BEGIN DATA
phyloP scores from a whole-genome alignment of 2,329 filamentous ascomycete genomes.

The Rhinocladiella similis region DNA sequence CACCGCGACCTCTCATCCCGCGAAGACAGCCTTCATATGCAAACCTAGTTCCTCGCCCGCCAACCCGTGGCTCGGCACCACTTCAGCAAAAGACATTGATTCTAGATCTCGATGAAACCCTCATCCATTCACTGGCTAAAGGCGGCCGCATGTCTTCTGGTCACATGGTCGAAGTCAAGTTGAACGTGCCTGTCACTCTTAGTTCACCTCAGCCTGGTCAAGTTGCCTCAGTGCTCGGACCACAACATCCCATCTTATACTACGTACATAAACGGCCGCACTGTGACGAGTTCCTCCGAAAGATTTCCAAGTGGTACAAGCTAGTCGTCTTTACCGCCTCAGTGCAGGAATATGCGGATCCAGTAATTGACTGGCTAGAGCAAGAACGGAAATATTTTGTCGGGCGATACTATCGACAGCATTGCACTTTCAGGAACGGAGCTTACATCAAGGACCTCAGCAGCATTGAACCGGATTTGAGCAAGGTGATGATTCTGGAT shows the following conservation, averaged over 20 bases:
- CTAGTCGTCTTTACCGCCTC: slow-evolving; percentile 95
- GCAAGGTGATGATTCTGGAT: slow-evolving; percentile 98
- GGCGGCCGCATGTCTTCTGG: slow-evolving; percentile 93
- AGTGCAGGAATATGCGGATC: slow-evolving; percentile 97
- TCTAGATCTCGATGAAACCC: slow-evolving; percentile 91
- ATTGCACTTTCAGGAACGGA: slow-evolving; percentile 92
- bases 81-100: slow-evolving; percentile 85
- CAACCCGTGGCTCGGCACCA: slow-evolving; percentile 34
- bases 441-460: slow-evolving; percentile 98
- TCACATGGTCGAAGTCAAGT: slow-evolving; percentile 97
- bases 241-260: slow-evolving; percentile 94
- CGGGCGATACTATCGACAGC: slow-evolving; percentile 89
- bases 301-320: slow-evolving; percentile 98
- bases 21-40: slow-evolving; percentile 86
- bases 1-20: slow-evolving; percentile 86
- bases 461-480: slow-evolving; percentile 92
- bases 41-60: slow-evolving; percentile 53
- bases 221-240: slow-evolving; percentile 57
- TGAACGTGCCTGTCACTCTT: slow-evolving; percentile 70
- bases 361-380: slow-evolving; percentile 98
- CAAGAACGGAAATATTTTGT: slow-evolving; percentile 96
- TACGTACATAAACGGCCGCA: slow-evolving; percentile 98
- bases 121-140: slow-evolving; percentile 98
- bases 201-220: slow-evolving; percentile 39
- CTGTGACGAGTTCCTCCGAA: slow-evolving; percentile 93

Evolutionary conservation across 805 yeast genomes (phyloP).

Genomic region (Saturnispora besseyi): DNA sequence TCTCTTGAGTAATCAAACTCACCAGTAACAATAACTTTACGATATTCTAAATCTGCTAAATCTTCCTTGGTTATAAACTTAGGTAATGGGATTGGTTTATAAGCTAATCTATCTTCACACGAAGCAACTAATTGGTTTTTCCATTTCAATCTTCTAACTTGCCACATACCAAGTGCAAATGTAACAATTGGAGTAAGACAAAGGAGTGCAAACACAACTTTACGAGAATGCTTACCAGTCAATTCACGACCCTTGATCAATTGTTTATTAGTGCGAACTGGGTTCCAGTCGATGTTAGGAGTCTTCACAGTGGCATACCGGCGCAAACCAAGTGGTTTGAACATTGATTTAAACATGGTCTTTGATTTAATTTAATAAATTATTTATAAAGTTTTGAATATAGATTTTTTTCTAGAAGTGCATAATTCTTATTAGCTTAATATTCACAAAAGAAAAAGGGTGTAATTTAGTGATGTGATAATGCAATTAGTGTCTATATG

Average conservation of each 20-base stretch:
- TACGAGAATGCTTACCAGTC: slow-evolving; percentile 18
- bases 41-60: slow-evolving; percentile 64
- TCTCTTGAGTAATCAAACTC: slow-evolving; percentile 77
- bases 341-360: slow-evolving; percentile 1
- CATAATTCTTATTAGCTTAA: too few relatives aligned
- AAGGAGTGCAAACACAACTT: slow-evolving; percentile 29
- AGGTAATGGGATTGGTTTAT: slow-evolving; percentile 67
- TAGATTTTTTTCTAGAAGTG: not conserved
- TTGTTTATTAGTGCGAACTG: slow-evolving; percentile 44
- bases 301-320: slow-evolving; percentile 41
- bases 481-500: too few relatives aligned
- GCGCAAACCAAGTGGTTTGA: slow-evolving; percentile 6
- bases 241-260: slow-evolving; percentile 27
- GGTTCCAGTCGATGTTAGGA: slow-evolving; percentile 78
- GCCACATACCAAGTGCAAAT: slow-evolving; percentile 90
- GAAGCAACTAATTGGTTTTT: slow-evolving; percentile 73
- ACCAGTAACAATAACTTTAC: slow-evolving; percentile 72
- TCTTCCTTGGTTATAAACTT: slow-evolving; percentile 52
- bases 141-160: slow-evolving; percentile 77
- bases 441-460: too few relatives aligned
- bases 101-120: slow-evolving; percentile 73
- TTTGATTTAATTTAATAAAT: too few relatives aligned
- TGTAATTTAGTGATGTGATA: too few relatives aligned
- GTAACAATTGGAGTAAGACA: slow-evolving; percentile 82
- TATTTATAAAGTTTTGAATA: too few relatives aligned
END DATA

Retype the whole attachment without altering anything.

phyloP scores from a whole-genome alignment of 2,329 filamentous ascomycete genomes.

The Rhinocladiella similis region DNA sequence CACCGCGACCTCTCATCCCGCGAAGACAGCCTTCATATGCAAACCTAGTTCCTCGCCCGCCAACCCGTGGCTCGGCACCACTTCAGCAAAAGACATTGATTCTAGATCTCGATGAAACCCTCATCCATTCACTGGCTAAAGGCGGCCGCATGTCTTCTGGTCACATGGTCGAAGTCAAGTTGAACGTGCCTGTCACTCTTAGTTCACCTCAGCCTGGTCAAGTTGCCTCAGTGCTCGGACCACAACATCCCATCTTATACTACGTACATAAACGGCCGCACTGTGACGAGTTCCTCCGAAAGATTTCCAAGTGGTACAAGCTAGTCGTCTTTACCGCCTCAGTGCAGGAATATGCGGATCCAGTAATTGACTGGCTAGAGCAAGAACGGAAATATTTTGTCGGGCGATACTATCGACAGCATTGCACTTTCAGGAACGGAGCTTACATCAAGGACCTCAGCAGCATTGAACCGGATTTGAGCAAGGTGATGATTCTGGAT shows the following conservation, averaged over 20 bases:
- CTAGTCGTCTTTACCGCCTC: slow-evolving; percentile 95
- GCAAGGTGATGATTCTGGAT: slow-evolving; percentile 98
- GGCGGCCGCATGTCTTCTGG: slow-evolving; percentile 93
- AGTGCAGGAATATGCGGATC: slow-evolving; percentile 97
- TCTAGATCTCGATGAAACCC: slow-evolving; percentile 91
- ATTGCACTTTCAGGAACGGA: slow-evolving; percentile 92
- bases 81-100: slow-evolving; percentile 85
- CAACCCGTGGCTCGGCACCA: slow-evolving; percentile 34
- bases 441-460: slow-evolving; percentile 98
- TCACATGGTCGAAGTCAAGT: slow-evolving; percentile 97
- bases 241-260: slow-evolving; percentile 94
- CGGGCGATACTATCGACAGC: slow-evolving; percentile 89
- bases 301-320: slow-evolving; percentile 98
- bases 21-40: slow-evolving; percentile 86
- bases 1-20: slow-evolving; percentile 86
- bases 461-480: slow-evolving; percentile 92
- bases 41-60: slow-evolving; percentile 53
- bases 221-240: slow-evolving; percentile 57
- TGAACGTGCCTGTCACTCTT: slow-evolving; percentile 70
- bases 361-380: slow-evolving; percentile 98
- CAAGAACGGAAATATTTTGT: slow-evolving; percentile 96
- TACGTACATAAACGGCCGCA: slow-evolving; percentile 98
- bases 121-140: slow-evolving; percentile 98
- bases 201-220: slow-evolving; percentile 39
- CTGTGACGAGTTCCTCCGAA: slow-evolving; percentile 93

Evolutionary conservation across 805 yeast genomes (phyloP).

Genomic region (Saturnispora besseyi): DNA sequence TCTCTTGAGTAATCAAACTCACCAGTAACAATAACTTTACGATATTCTAAATCTGCTAAATCTTCCTTGGTTATAAACTTAGGTAATGGGATTGGTTTATAAGCTAATCTATCTTCACACGAAGCAACTAATTGGTTTTTCCATTTCAATCTTCTAACTTGCCACATACCAAGTGCAAATGTAACAATTGGAGTAAGACAAAGGAGTGCAAACACAACTTTACGAGAATGCTTACCAGTCAATTCACGACCCTTGATCAATTGTTTATTAGTGCGAACTGGGTTCCAGTCGATGTTAGGAGTCTTCACAGTGGCATACCGGCGCAAACCAAGTGGTTTGAACATTGATTTAAACATGGTCTTTGATTTAATTTAATAAATTATTTATAAAGTTTTGAATATAGATTTTTTTCTAGAAGTGCATAATTCTTATTAGCTTAATATTCACAAAAGAAAAAGGGTGTAATTTAGTGATGTGATAATGCAATTAGTGTCTATATG

Average conservation of each 20-base stretch:
- TACGAGAATGCTTACCAGTC: slow-evolving; percentile 18
- bases 41-60: slow-evolving; percentile 64
- TCTCTTGAGTAATCAAACTC: slow-evolving; percentile 77
- bases 341-360: slow-evolving; percentile 1
- CATAATTCTTATTAGCTTAA: too few relatives aligned
- AAGGAGTGCAAACACAACTT: slow-evolving; percentile 29
- AGGTAATGGGATTGGTTTAT: slow-evolving; percentile 67
- TAGATTTTTTTCTAGAAGTG: not conserved
- TTGTTTATTAGTGCGAACTG: slow-evolving; percentile 44
- bases 301-320: slow-evolving; percentile 41
- bases 481-500: too few relatives aligned
- GCGCAAACCAAGTGGTTTGA: slow-evolving; percentile 6
- bases 241-260: slow-evolving; percentile 27
- GGTTCCAGTCGATGTTAGGA: slow-evolving; percentile 78
- GCCACATACCAAGTGCAAAT: slow-evolving; percentile 90
- GAAGCAACTAATTGGTTTTT: slow-evolving; percentile 73
- ACCAGTAACAATAACTTTAC: slow-evolving; percentile 72
- TCTTCCTTGGTTATAAACTT: slow-evolving; percentile 52
- bases 141-160: slow-evolving; percentile 77
- bases 441-460: too few relatives aligned
- bases 101-120: slow-evolving; percentile 73
- TTTGATTTAATTTAATAAAT: too few relatives aligned
- TGTAATTTAGTGATGTGATA: too few relatives aligned
- GTAACAATTGGAGTAAGACA: slow-evolving; percentile 82
- TATTTATAAAGTTTTGAATA: too few relatives aligned